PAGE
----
-- initialize camera vars & constants

b3d_pi = math.pi() -- defines pi if it becomes necessary
-- b3dcam_ is a prefix before properties of the camera
b3dcam_pos = {0,0,0} -- defined as a coordinate in 3d space (x,y,z)
b3dcam_rot = 0 -- defined in radians
--[[
camera only rotates on one axis (left or right)
this makes things easier on me and i dont have to implement proper 3d rotation
and complex numbers are cool and i can just use those :)
]]--
b3dcam_focallength = 100 -- defines a constant addition to perspective var to make things look right.

function b3d_camsetpos(x,y,z) -- puts camera to given xyz
  b3dcam_pos = {x,y,z}
end

function b3d_cammove(x,y,z) -- moves camera by given xyz
  b3dcam_pos = {b3dcam_pos[1] + x, b3dcam_pos[2] + y, b3dcam_pos[3] + z}
end

function b3d_camsetrot(r) -- puts camera to given rotation
  b3dcam_rot = r
end

function b3d_camrot(r) -- rotates camera by given rotation
  b3dcam_rot = b3dcam_rot + r
end


function b3d_drawobj(object,x,y,z)
  local b3d_xrel = x - b3dcam_pos[1]
  local b3d_yrel = y - b3dcam_pos[2]
  local b3d_zrel = z - b3dcam_pos[3]
  local b3d_camrot = complex.new(math.cos(b3dcam_rot),math.sin(b3dcam_rot))
  for i in ipairs(object) do -- for all triangles/squares in given object table
    local b3d_objtype = object[i][1][1]
    if b3d_objtype == 0 then
      local b3d_ptrans = {{object[i][2][1]+b3d_xrel,object[i][2][3]+b3d_zrel},{object[i][3][1]+b3d_xrel,object[i][3][3]+b3d_zrel},{object[i][4][1]+b3d_xrel,object[i][4][3]+b3d_zrel}} -- (x,z) format bc y is irrelevant
      for g=1,3,1 do
        local b3d_cmtrns = complex.new(b3d_ptrans[g][1],b3d_ptrans[g][2])
        b3d_cmtrns = complex.mul(b3d_cmtrns,b3d_camrot)
        b3d_ptrans[g] = {b3d_cmtrns.r,b3d_cmtrns.i}
      end
     
    elseif b3d_objtype == 1 then
      for g=1,4,1 do
       
      end
    else
      player.chat("Error: Invalid shape on entry ".. i .."!",0xff0000)
    end
  end
end

this hasn't been tested in any capacity i have no clue if it works lol
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#8
(10th October 2020, 9:24 PM)Delphinoid Wrote: The way you're using complex numbers right now seems totally unnecessary. The idea is fine, but you don't actually need to use a complex number library, you can stick to regular floats with just sine and cosine if you're concerned with efficiency. I can also help if you'd like more information on how to adapt matrices for rotation, I think they're pretty straightforward, and more importantly there's a lot of really nifty stuff to learn.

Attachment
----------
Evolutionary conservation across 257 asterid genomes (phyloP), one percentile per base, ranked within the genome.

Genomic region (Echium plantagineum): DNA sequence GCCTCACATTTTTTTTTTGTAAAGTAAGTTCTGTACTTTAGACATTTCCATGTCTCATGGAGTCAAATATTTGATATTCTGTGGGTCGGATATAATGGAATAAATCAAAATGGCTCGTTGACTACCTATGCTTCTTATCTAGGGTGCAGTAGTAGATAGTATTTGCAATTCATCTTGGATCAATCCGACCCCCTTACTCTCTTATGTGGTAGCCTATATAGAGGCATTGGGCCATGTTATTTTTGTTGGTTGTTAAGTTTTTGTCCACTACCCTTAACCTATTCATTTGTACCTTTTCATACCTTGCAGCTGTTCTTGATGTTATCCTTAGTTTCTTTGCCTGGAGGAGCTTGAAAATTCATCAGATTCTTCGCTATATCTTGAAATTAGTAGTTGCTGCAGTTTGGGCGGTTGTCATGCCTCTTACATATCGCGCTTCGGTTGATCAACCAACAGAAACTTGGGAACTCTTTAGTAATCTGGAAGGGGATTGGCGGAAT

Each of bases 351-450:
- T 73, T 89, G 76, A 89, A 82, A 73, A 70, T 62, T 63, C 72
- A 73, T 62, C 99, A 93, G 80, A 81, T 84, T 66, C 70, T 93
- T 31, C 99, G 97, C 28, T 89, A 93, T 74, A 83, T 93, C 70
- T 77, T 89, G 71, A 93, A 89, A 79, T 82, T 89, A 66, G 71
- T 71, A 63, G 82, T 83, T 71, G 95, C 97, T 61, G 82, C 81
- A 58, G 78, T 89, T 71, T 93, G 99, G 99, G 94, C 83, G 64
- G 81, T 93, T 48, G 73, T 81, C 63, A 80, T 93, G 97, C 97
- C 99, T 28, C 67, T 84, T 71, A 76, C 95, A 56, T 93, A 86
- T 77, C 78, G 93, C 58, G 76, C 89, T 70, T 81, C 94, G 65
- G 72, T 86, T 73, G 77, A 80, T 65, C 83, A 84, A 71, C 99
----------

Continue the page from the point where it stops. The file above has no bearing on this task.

If you're interested, a division algebra also exists in R^4 in the form of quaternions, which can be applied to obtain rotations in R^3 similarly to how regular complex numbers give rise to rotations in R^2. Here's a nice article on them aimed at highschool students. I have an implementation here (quat.h, quat.c) if you want to see what they look like in practice. They do have a speed advantage over matrices, just like using complex numbers in 2D, and they're also very good at spherical linear interpolation.

After saying that, you're probably wondering why matrices are even used. Well, while they're slower than quaternions or complex numbers for individual transformations, the nice thing is that a single matrix can, effectively, store an ordered list of any number of transformations. If you store translation, orientation and scale separately, every time you write to the state, nothing is really preserved from the previous one. In many cases this is fine, but it has issues with things like 3D animation, since there ends up being no way to distinguish between certain orders of transformations that should give different results.
I was actually already planning to use quaternions to allow programmers to rotate a given object on a given axis, which is enough for what we're probably able to do with this with the limited computation power. It's also pretty convenient to use quaternions, since I already have code for them in the same function block that has the code for complex numbers.
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#9
we did the is!!!

https://youtu.be/HR4kAWm6gNo
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#10
[Image: xIA9Ju7.png]

Getting ready for 9-bit color display
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#11
512 colors works.

I have set up an emulator that maps old colors to new colors, and it works great! A little bit laggier but that is to be expected with such a large palette

[Image: VtDbn8L.png]
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#12
and we have transparency
[Image: HjPldnu.png]
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#13
Can't wait for the general artificial intelligence made with PR3R lua